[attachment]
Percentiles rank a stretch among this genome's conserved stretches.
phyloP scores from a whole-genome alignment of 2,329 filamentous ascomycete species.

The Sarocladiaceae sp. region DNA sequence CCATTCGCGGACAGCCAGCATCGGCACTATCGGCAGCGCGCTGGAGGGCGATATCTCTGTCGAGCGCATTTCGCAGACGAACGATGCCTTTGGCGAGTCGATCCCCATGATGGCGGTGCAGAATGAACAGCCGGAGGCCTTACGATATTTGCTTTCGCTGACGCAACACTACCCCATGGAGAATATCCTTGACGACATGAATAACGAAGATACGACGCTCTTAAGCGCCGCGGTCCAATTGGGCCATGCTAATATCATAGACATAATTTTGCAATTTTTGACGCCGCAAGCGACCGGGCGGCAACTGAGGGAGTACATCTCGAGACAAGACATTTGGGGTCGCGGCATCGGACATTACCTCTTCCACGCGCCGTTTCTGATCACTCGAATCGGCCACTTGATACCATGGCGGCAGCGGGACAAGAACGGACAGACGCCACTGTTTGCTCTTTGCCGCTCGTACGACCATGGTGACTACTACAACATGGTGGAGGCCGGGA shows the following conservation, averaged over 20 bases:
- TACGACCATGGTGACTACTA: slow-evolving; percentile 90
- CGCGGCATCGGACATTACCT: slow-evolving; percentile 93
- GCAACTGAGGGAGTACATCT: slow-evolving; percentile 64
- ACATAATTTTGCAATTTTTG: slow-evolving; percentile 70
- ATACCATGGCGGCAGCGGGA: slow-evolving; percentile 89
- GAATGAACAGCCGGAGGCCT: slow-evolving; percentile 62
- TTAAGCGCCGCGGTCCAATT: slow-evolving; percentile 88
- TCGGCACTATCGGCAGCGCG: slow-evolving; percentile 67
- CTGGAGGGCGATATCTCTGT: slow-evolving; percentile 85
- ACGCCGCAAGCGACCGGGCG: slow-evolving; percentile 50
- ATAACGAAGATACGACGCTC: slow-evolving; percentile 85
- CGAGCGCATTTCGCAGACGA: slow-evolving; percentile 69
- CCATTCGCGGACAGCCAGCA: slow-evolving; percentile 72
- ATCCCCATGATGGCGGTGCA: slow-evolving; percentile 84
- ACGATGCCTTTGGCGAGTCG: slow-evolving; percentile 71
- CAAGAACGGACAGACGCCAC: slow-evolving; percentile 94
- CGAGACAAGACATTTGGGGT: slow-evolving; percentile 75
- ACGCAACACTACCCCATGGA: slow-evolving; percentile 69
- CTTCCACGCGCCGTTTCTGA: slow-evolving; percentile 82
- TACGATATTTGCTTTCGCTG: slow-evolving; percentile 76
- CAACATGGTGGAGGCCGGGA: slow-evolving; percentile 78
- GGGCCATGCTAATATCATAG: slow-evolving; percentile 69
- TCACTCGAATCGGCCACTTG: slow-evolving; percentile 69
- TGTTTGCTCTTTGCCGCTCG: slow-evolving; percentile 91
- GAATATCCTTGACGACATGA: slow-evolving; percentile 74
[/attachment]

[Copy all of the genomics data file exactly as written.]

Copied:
Percentiles rank a stretch among this genome's conserved stretches.
phyloP scores from a whole-genome alignment of 2,329 filamentous ascomycete species.

The Sarocladiaceae sp. region DNA sequence CCATTCGCGGACAGCCAGCATCGGCACTATCGGCAGCGCGCTGGAGGGCGATATCTCTGTCGAGCGCATTTCGCAGACGAACGATGCCTTTGGCGAGTCGATCCCCATGATGGCGGTGCAGAATGAACAGCCGGAGGCCTTACGATATTTGCTTTCGCTGACGCAACACTACCCCATGGAGAATATCCTTGACGACATGAATAACGAAGATACGACGCTCTTAAGCGCCGCGGTCCAATTGGGCCATGCTAATATCATAGACATAATTTTGCAATTTTTGACGCCGCAAGCGACCGGGCGGCAACTGAGGGAGTACATCTCGAGACAAGACATTTGGGGTCGCGGCATCGGACATTACCTCTTCCACGCGCCGTTTCTGATCACTCGAATCGGCCACTTGATACCATGGCGGCAGCGGGACAAGAACGGACAGACGCCACTGTTTGCTCTTTGCCGCTCGTACGACCATGGTGACTACTACAACATGGTGGAGGCCGGGA shows the following conservation, averaged over 20 bases:
- TACGACCATGGTGACTACTA: slow-evolving; percentile 90
- CGCGGCATCGGACATTACCT: slow-evolving; percentile 93
- GCAACTGAGGGAGTACATCT: slow-evolving; percentile 64
- ACATAATTTTGCAATTTTTG: slow-evolving; percentile 70
- ATACCATGGCGGCAGCGGGA: slow-evolving; percentile 89
- GAATGAACAGCCGGAGGCCT: slow-evolving; percentile 62
- TTAAGCGCCGCGGTCCAATT: slow-evolving; percentile 88
- TCGGCACTATCGGCAGCGCG: slow-evolving; percentile 67
- CTGGAGGGCGATATCTCTGT: slow-evolving; percentile 85
- ACGCCGCAAGCGACCGGGCG: slow-evolving; percentile 50
- ATAACGAAGATACGACGCTC: slow-evolving; percentile 85
- CGAGCGCATTTCGCAGACGA: slow-evolving; percentile 69
- CCATTCGCGGACAGCCAGCA: slow-evolving; percentile 72
- ATCCCCATGATGGCGGTGCA: slow-evolving; percentile 84
- ACGATGCCTTTGGCGAGTCG: slow-evolving; percentile 71
- CAAGAACGGACAGACGCCAC: slow-evolving; percentile 94
- CGAGACAAGACATTTGGGGT: slow-evolving; percentile 75
- ACGCAACACTACCCCATGGA: slow-evolving; percentile 69
- CTTCCACGCGCCGTTTCTGA: slow-evolving; percentile 82
- TACGATATTTGCTTTCGCTG: slow-evolving; percentile 76
- CAACATGGTGGAGGCCGGGA: slow-evolving; percentile 78
- GGGCCATGCTAATATCATAG: slow-evolving; percentile 69
- TCACTCGAATCGGCCACTTG: slow-evolving; percentile 69
- TGTTTGCTCTTTGCCGCTCG: slow-evolving; percentile 91
- GAATATCCTTGACGACATGA: slow-evolving; percentile 74